Published Apr 11, 2013Nine years ago, Shane Carruth's ambitious, wilfully oblique Primer (an oblique, tersely constructed assertion of mathematics and time travel as a projection of individual identity) puzzled and intrigued audiences, opening itself to intense scrutiny and analytical interpretation. Various metaphorical and scientific assertions were projected onto the speculative text — something exacerbated by the ascetic, emotionally detached formalism of Carruth's direction — making it an abstract work of cult status, a film used by convergent thinkers to encapsulate their sense of self.
This is why his similarly elliptical, but stylistically antipodal follow-up, Upstream Color, has been met with such a polarized response: dismissed by those that perceive the abstract and confounding as a criticism of self, yet embraced by those intrigued by an expressionistic, lyrical approach to communicating the human experience.
It's a marked, even pointed departure from auteur conceits, concerning itself with the same metaphysical void of Primer while deliberately eschewing the muscular, cold assemblage in favour of a wildly colourful, experiential work of emotional purpose.
Its plot, fragmented into chapters of events that individually mean very little without the context of the bigger picture, follows a woman (Amy Seimetz) who is attacked and infected with a grub, or plant parasite, harvested for its ability to imprison a human within their body. Placing her in a trance-like state, it allows her assailant to exploit her as a puppet, depleting her bank account and giving up her valuable worldly possessions.
But this genre riff is of little importance; Upstream Color infuses these events with a melodic, (mostly) dialogue-free sense of musicality. A soft, pastel palette and abrupt editing style focus on the emotional projection of the sounds and aesthetics, mirroring her plight with the choreographed, instinctual connection of children using the same grub as an experimental drug, fusing their unconscious together in respective anticipation, catching each other's punches and moving together with a natural, anticipatory ease.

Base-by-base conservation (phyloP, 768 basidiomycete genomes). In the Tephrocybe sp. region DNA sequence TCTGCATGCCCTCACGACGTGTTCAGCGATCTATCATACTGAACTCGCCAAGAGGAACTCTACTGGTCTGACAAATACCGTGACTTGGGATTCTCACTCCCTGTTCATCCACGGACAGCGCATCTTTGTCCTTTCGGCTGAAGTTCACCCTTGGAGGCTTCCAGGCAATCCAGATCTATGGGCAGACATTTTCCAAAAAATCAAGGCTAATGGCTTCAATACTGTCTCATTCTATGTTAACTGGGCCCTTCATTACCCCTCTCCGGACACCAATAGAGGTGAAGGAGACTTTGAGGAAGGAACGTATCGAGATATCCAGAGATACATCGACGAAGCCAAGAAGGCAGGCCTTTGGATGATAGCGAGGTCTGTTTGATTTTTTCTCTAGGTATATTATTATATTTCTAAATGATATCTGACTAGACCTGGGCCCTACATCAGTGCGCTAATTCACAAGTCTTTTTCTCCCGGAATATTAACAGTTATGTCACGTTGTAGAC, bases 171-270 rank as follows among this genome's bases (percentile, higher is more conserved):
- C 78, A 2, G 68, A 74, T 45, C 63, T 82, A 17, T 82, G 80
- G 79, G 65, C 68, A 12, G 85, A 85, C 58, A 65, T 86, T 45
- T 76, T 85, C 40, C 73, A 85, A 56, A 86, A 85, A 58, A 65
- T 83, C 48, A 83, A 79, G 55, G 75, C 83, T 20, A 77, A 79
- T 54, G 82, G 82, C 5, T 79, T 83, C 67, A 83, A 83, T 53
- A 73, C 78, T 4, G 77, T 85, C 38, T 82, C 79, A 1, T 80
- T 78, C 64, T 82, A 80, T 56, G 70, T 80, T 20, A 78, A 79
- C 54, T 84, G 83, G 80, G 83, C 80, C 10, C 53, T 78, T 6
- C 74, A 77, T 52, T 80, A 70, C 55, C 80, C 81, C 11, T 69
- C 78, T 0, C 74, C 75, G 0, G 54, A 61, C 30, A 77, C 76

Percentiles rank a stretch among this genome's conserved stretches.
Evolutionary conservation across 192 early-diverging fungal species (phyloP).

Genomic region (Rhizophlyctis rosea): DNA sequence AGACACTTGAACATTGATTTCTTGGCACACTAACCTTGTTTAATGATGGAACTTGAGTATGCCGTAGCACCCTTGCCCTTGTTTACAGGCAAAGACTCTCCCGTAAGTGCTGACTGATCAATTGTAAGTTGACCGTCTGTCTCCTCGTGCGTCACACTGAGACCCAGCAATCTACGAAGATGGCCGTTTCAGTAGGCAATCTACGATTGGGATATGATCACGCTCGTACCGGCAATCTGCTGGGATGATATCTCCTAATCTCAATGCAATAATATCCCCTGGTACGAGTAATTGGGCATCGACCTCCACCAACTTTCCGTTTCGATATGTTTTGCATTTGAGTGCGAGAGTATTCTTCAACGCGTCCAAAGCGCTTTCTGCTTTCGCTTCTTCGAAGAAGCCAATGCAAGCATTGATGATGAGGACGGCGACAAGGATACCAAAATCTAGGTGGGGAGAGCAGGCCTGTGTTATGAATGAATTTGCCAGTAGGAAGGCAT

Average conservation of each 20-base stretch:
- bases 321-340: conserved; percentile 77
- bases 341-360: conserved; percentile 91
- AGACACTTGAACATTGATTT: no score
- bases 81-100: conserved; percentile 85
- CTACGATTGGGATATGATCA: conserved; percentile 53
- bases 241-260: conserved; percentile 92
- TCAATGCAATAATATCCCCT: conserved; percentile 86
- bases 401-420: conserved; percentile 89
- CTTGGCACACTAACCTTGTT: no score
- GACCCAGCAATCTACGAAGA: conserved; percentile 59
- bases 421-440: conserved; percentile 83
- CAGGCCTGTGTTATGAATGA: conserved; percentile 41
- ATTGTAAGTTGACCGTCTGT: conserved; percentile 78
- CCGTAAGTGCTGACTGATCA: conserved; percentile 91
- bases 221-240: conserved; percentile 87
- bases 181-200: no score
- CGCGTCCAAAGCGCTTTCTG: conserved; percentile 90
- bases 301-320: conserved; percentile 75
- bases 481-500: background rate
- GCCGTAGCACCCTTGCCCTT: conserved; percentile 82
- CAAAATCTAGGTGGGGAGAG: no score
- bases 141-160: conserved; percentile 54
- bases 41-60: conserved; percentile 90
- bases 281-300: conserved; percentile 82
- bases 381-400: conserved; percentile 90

This leads the film into its second chapter, which sees this woman unemployed and struggling, finding an unlikely romantic partner in a man (Carruth) with a similar, albeit veiled background. The grubs, which have since been surgically removed by a God-like figure — a farmer with an ear to the ground for the unifying hums and noises of the natural and industrial world — and transplanted into pigs, represent the eerie unspoken connection that people feel when they experience the unexplainable nature of love.
This worldly connectivity and the organic, yet inexplicable nature of entanglements push everything towards its conclusion. Maternal wails emerge from the humans when their host piglet babies suffer, living their brief moments of life in a stream, which flows into, and feeds, other organisms infected by grubs.
In a way, Carruth is constructing a theology, suggesting a simultaneously fatalistic and chaotic nature to the experience of living. But what makes this more than a mere attempt to fashion a pedagogical work of ideological propaganda is that he isn't suggesting specificities in beliefs. Rather than forcing a belief in a God or remaining implicitly, rigidly within the vacuum of science, he taps into the spirit of emotional connection, using his filmmaking style as a tool to reiterate the suggestion of unspoken shared cognizance.
As such, Upstream Color is a work that is better felt and sensed than it is deconstructed and forced into an existing category of human beliefs. Every moment is riddled with intense meaning and purpose, but the intentions are grander than mere superficial analysis will allow. (erbp)